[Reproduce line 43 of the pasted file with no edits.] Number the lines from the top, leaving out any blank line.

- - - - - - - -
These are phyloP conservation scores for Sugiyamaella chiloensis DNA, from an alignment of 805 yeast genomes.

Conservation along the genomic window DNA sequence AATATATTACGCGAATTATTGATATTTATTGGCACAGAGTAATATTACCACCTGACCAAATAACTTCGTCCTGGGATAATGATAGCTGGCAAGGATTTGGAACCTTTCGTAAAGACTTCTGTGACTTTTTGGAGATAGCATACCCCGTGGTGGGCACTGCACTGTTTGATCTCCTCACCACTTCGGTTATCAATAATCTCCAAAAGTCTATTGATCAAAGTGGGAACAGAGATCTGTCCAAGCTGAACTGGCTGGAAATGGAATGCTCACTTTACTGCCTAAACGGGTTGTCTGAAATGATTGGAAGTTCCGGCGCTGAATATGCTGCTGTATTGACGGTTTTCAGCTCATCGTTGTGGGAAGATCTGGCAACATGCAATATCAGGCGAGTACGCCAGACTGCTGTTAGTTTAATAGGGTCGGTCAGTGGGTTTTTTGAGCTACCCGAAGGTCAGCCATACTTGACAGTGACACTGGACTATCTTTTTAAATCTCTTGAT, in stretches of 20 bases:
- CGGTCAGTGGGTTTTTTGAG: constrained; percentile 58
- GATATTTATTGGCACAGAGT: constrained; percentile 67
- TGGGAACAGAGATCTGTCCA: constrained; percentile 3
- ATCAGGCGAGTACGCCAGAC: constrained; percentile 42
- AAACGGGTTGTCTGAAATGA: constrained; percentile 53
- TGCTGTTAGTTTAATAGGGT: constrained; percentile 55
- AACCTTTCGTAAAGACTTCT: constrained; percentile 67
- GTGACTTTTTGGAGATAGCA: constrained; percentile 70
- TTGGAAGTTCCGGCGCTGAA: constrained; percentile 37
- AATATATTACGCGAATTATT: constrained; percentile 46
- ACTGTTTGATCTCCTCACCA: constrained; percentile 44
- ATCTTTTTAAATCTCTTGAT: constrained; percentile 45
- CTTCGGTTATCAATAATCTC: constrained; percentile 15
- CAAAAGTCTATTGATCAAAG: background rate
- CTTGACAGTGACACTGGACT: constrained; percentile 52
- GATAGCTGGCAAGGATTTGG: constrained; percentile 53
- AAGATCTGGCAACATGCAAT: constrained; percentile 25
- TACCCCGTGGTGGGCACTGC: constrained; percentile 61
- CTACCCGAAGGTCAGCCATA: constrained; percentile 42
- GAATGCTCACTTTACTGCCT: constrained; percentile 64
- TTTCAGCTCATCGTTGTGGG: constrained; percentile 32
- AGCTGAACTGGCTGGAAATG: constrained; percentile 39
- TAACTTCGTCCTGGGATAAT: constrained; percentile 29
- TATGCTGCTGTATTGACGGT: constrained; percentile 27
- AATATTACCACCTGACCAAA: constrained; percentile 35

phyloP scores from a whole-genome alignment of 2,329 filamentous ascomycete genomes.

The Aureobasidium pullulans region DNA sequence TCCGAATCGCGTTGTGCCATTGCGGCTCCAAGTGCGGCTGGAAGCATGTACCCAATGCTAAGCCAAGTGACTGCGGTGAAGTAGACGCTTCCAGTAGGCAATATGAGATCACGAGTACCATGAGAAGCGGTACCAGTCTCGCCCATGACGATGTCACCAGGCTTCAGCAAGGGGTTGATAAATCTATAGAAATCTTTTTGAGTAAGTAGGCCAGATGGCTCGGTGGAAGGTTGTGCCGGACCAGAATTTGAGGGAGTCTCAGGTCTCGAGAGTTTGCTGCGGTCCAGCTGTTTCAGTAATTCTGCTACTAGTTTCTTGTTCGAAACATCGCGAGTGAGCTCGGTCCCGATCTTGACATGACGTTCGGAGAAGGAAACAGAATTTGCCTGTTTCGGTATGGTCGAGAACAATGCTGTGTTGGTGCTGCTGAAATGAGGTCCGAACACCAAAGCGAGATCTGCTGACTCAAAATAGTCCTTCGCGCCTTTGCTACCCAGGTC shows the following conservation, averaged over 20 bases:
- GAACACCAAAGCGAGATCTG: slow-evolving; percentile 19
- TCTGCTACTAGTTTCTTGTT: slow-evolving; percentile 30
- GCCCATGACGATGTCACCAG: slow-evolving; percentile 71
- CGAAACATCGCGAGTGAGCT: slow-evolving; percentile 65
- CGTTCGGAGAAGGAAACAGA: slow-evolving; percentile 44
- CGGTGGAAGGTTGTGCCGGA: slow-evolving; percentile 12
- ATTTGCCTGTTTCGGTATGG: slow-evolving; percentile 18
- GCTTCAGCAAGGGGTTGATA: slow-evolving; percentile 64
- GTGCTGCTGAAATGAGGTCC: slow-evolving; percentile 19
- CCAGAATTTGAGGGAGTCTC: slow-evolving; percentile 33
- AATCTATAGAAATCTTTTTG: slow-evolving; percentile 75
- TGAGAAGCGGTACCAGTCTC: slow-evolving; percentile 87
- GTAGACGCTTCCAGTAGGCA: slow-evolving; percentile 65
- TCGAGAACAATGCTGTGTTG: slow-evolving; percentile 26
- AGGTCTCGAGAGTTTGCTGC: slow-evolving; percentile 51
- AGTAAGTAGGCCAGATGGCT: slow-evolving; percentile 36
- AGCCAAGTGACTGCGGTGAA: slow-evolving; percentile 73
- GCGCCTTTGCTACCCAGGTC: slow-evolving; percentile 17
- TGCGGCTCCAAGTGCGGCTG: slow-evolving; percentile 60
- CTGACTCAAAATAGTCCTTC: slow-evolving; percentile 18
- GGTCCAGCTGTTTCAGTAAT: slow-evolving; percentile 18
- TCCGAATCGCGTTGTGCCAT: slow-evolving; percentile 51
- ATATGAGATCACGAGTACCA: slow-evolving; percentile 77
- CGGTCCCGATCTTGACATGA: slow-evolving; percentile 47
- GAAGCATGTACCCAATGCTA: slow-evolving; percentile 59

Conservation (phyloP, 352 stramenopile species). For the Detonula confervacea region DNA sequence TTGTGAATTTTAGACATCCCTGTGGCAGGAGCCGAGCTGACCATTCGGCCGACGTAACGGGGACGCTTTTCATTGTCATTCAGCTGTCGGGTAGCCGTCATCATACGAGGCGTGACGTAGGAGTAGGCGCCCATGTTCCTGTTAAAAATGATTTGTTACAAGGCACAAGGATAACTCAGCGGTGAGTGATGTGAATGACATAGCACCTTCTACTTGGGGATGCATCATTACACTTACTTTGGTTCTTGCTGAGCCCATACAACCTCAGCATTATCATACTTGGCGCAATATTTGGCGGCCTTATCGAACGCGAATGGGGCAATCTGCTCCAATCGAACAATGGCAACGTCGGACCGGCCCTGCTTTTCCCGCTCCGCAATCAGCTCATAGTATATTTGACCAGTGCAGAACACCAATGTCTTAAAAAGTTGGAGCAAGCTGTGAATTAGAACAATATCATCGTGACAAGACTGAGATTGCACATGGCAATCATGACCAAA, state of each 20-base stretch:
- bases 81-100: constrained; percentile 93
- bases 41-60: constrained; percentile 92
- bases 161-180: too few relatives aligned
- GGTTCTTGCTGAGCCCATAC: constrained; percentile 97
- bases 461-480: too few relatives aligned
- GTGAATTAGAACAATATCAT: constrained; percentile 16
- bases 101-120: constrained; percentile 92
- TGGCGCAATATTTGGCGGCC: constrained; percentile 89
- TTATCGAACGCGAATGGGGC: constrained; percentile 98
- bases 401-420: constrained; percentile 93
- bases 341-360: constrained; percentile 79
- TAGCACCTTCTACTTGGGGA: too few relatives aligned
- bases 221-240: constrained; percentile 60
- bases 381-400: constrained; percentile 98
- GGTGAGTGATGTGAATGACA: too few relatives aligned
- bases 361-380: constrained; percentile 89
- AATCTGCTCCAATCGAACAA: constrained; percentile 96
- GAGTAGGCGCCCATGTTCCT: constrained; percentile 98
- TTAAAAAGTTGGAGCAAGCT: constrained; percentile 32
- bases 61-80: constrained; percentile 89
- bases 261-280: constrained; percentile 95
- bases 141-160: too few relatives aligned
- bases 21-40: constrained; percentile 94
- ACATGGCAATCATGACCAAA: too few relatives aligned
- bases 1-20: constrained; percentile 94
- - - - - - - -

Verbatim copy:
- TCGAGAACAATGCTGTGTTG: slow-evolving; percentile 26